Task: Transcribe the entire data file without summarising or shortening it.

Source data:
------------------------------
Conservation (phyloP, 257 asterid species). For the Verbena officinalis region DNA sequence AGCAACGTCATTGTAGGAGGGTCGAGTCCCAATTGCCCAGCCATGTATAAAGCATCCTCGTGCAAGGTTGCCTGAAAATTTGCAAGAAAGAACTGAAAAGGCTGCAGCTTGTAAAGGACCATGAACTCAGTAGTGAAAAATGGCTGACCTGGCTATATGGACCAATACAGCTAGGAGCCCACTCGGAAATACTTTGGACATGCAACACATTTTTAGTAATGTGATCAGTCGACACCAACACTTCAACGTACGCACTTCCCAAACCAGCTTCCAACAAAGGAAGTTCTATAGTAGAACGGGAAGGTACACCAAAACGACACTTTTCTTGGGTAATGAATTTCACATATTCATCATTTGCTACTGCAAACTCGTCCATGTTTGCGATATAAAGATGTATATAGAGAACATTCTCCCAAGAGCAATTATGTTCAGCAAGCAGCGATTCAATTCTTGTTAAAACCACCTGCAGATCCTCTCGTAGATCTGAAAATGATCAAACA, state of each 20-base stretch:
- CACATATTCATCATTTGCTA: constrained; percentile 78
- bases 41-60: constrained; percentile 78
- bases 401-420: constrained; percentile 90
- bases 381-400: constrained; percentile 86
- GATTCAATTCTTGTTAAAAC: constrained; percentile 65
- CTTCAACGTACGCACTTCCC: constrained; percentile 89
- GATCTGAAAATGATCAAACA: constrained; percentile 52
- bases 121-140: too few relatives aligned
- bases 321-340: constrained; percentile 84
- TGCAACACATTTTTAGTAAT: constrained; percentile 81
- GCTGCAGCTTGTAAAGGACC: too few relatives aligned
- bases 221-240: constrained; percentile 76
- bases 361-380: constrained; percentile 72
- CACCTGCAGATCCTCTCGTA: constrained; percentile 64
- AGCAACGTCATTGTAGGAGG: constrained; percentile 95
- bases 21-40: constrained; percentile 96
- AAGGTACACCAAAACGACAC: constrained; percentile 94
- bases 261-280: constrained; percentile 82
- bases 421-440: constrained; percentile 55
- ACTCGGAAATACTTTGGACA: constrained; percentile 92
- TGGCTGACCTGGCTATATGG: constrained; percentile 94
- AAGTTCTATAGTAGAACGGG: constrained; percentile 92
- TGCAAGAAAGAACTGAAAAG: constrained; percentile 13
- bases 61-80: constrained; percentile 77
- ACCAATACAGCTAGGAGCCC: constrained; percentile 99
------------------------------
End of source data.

Conservation (phyloP, 257 asterid species). For the Verbena officinalis region DNA sequence AGCAACGTCATTGTAGGAGGGTCGAGTCCCAATTGCCCAGCCATGTATAAAGCATCCTCGTGCAAGGTTGCCTGAAAATTTGCAAGAAAGAACTGAAAAGGCTGCAGCTTGTAAAGGACCATGAACTCAGTAGTGAAAAATGGCTGACCTGGCTATATGGACCAATACAGCTAGGAGCCCACTCGGAAATACTTTGGACATGCAACACATTTTTAGTAATGTGATCAGTCGACACCAACACTTCAACGTACGCACTTCCCAAACCAGCTTCCAACAAAGGAAGTTCTATAGTAGAACGGGAAGGTACACCAAAACGACACTTTTCTTGGGTAATGAATTTCACATATTCATCATTTGCTACTGCAAACTCGTCCATGTTTGCGATATAAAGATGTATATAGAGAACATTCTCCCAAGAGCAATTATGTTCAGCAAGCAGCGATTCAATTCTTGTTAAAACCACCTGCAGATCCTCTCGTAGATCTGAAAATGATCAAACA, state of each 20-base stretch:
- CACATATTCATCATTTGCTA: constrained; percentile 78
- bases 41-60: constrained; percentile 78
- bases 401-420: constrained; percentile 90
- bases 381-400: constrained; percentile 86
- GATTCAATTCTTGTTAAAAC: constrained; percentile 65
- CTTCAACGTACGCACTTCCC: constrained; percentile 89
- GATCTGAAAATGATCAAACA: constrained; percentile 52
- bases 121-140: too few relatives aligned
- bases 321-340: constrained; percentile 84
- TGCAACACATTTTTAGTAAT: constrained; percentile 81
- GCTGCAGCTTGTAAAGGACC: too few relatives aligned
- bases 221-240: constrained; percentile 76
- bases 361-380: constrained; percentile 72
- CACCTGCAGATCCTCTCGTA: constrained; percentile 64
- AGCAACGTCATTGTAGGAGG: constrained; percentile 95
- bases 21-40: constrained; percentile 96
- AAGGTACACCAAAACGACAC: constrained; percentile 94
- bases 261-280: constrained; percentile 82
- bases 421-440: constrained; percentile 55
- ACTCGGAAATACTTTGGACA: constrained; percentile 92
- TGGCTGACCTGGCTATATGG: constrained; percentile 94
- AAGTTCTATAGTAGAACGGG: constrained; percentile 92
- TGCAAGAAAGAACTGAAAAG: constrained; percentile 13
- bases 61-80: constrained; percentile 77
- ACCAATACAGCTAGGAGCCC: constrained; percentile 99